Individuation is the psychological transformational process which is one of the hallmarks of Jungian psychology.
“According to Jung, “There is no linear evolution; there is only a circumambulation of the self” (Jung & Jaffé, 1989, p. 214). It is easy to confuse individuation with individualism. Indeed, they carry some innate similarities, as both ideas point to what is specific to the individual and separates them from the collective. It is my suggestion that the difference between the two lies in the relationship of the individual to the collective. Individualism, as the word itself implies, places the focus on the individual often without regard to the collective. According to the online edition of the Oxford English Dictionary, individualism is characterized as “pursuit of one’s own goals without reference to others” (individualism, n.d.). In this understanding, the focus of individualism is precisely on its relationship, or lack thereof, with the collective. Individuation involves working with aspects of the self, interiorly, as well as in relationship with the collective. In regard to the relationship with the collective, rather than not referencing how the individual intersects with the collective, the individuation process helps to precisely define the ways in which the individual is a part of the collective.” (Bridge, 2018, p. 113)
Often I think we live in a world where there is an ongoing tension between the individual and the collective. In fact, I would suggest that that tension is actually a competition. Some argue that there is no place for individualism within a collective. I seem to be hearing that a lot more these days than I did in the past. It seems to be somewhat widely accepted that all social ills can be addressed and resolved without any attention to the individual. To suggest otherwise can result in vehement opposition. Perhaps there are those who also fall squarely on the side of individuality and engage in behavior that has no reference to its impact on the collective.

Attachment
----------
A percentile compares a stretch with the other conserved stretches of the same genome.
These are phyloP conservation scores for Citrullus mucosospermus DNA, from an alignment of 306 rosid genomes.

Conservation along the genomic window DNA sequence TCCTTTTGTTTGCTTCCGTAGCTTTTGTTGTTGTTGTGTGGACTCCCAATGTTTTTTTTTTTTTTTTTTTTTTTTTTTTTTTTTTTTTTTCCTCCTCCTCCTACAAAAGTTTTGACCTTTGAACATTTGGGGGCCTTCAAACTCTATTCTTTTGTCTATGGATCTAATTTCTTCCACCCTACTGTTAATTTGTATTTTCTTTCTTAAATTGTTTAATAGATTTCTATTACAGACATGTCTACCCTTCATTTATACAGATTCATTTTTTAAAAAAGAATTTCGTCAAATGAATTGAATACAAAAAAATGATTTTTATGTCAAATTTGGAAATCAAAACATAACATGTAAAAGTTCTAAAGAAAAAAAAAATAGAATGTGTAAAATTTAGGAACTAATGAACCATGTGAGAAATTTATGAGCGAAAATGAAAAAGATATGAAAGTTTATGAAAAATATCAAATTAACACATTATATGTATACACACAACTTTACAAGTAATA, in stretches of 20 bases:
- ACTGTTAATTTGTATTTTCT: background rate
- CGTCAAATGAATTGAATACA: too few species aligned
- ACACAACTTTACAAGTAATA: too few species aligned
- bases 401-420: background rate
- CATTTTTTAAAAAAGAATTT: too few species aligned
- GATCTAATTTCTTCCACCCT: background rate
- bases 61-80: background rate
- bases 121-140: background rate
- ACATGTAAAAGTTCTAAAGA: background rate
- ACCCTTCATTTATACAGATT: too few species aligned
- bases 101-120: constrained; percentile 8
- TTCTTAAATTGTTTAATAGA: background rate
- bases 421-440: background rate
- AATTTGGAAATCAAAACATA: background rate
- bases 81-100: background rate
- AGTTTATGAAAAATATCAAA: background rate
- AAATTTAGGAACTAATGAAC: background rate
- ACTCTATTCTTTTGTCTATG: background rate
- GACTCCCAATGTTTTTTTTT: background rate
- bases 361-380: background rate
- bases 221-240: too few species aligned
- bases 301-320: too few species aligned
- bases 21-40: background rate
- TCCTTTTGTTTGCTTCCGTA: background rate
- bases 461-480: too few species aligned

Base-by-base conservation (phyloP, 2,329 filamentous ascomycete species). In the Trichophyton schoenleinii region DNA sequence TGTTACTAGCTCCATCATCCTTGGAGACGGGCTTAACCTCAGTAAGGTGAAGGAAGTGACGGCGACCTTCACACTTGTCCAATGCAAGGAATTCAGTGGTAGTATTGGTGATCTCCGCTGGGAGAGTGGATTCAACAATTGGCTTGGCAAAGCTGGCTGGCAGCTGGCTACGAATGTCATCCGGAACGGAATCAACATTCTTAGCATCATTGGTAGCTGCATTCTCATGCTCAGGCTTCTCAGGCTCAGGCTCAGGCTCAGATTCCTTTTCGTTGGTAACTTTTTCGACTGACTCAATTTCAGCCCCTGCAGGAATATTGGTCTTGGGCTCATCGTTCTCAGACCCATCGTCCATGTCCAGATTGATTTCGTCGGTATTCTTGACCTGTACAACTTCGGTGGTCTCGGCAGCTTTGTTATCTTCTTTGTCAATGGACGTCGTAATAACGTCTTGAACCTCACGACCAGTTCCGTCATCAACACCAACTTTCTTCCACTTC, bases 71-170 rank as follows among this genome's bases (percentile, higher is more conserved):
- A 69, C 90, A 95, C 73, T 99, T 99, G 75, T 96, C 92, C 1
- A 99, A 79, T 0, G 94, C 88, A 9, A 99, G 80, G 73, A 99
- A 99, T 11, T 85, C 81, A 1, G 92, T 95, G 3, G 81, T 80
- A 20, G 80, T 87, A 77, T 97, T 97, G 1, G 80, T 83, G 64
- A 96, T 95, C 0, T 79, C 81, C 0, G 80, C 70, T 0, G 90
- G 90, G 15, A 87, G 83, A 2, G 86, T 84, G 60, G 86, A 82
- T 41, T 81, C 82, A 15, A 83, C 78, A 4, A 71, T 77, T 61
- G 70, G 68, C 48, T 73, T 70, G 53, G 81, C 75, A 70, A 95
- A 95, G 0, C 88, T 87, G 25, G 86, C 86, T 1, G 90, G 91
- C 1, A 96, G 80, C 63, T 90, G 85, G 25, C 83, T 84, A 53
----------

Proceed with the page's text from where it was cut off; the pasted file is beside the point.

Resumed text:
I think we are seeing that play out right now during the novel Coronavirus Covid 19 in the simple act of wearing a face covering while in public social settings. I find the prevalent resistance to being asked to adhere to this simple directive in the name of social responsibility to be astounding. There are so many people who are exclaiming that their individual rights are being denied by being required to adhere to this one behavior in the interest of social responsibility. Perhaps this is to be expected in a culture that has claimed individualism as a basic tenet. On the other hand there are groups within this same society that would always proclaim that the collective holds sway over the individual. How often has one heard the dilemma of sacrificing an individual for the benefit of the whole? Actually, that is a conversation that is current in regards to how many deaths from the virus are simply collateral damage in the attempt to restore economic health for the collective. How many people should be sacrificed in order for business to return to what it was before the pandemic?
The difference with individuation would be the encouraging of individuals to strive to live authentic lives while being aware of where that particular life fits in to the whole of society. In the current case of mask wearing, for example, I am aware that I am most likely not infected as I have pretty much been isolated from the start and I take the prescribed precautions so it is extremely unlikely I am infected. We are told that the wearing of masks is to protect others from us, not us from others, so since it is unlikely that I am infectious, I could argue that as an individual I do not need to wear that mask. But I do. In this example I am acting in a way that is in accordance to the needs of the collective rather than my own circumstances.
More deeply in individuation, however, the individual does the inner work to develop personally while determining where the fruit of this work may most effectively positively impact the collective.
Jung, C. G., & Jaffé, A. (1989). Memories, dreams, reflections. New York, NY: Vintage Books.
Bridge, D. (2018). Tending Aging Souls Through Connection with Nature: A Depth-ecopsychological Study, Pacifica Graduate Institute, Carpinteria, CA